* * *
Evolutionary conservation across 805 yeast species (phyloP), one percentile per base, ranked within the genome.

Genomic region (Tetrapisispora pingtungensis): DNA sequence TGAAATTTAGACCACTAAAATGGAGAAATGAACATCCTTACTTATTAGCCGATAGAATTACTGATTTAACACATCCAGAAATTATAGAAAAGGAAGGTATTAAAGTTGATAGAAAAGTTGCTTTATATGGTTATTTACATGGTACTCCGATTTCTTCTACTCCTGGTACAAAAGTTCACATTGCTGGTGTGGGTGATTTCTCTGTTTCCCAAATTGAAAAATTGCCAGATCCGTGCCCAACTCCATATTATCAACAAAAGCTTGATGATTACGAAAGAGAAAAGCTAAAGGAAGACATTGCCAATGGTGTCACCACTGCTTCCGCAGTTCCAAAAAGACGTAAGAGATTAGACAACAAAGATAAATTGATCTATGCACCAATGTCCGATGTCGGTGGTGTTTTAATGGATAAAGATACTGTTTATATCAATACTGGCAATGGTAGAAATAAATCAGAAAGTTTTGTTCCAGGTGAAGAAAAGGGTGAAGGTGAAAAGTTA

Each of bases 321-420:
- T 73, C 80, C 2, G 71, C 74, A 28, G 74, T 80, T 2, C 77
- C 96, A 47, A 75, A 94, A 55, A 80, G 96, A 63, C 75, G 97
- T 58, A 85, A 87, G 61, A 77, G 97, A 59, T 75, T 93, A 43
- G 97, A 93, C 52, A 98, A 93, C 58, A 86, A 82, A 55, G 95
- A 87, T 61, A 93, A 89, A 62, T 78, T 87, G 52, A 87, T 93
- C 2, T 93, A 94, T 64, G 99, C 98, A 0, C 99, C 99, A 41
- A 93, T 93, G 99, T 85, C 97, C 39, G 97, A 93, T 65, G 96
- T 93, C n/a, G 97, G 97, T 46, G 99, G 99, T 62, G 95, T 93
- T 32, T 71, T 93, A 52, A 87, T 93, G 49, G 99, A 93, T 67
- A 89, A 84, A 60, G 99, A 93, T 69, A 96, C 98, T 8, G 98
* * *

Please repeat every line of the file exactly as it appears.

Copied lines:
Evolutionary conservation across 805 yeast species (phyloP), one percentile per base, ranked within the genome.

Genomic region (Tetrapisispora pingtungensis): DNA sequence TGAAATTTAGACCACTAAAATGGAGAAATGAACATCCTTACTTATTAGCCGATAGAATTACTGATTTAACACATCCAGAAATTATAGAAAAGGAAGGTATTAAAGTTGATAGAAAAGTTGCTTTATATGGTTATTTACATGGTACTCCGATTTCTTCTACTCCTGGTACAAAAGTTCACATTGCTGGTGTGGGTGATTTCTCTGTTTCCCAAATTGAAAAATTGCCAGATCCGTGCCCAACTCCATATTATCAACAAAAGCTTGATGATTACGAAAGAGAAAAGCTAAAGGAAGACATTGCCAATGGTGTCACCACTGCTTCCGCAGTTCCAAAAAGACGTAAGAGATTAGACAACAAAGATAAATTGATCTATGCACCAATGTCCGATGTCGGTGGTGTTTTAATGGATAAAGATACTGTTTATATCAATACTGGCAATGGTAGAAATAAATCAGAAAGTTTTGTTCCAGGTGAAGAAAAGGGTGAAGGTGAAAAGTTA

Each of bases 321-420:
- T 73, C 80, C 2, G 71, C 74, A 28, G 74, T 80, T 2, C 77
- C 96, A 47, A 75, A 94, A 55, A 80, G 96, A 63, C 75, G 97
- T 58, A 85, A 87, G 61, A 77, G 97, A 59, T 75, T 93, A 43
- G 97, A 93, C 52, A 98, A 93, C 58, A 86, A 82, A 55, G 95
- A 87, T 61, A 93, A 89, A 62, T 78, T 87, G 52, A 87, T 93
- C 2, T 93, A 94, T 64, G 99, C 98, A 0, C 99, C 99, A 41
- A 93, T 93, G 99, T 85, C 97, C 39, G 97, A 93, T 65, G 96
- T 93, C n/a, G 97, G 97, T 46, G 99, G 99, T 62, G 95, T 93
- T 32, T 71, T 93, A 52, A 87, T 93, G 49, G 99, A 93, T 67
- A 89, A 84, A 60, G 99, A 93, T 69, A 96, C 98, T 8, G 98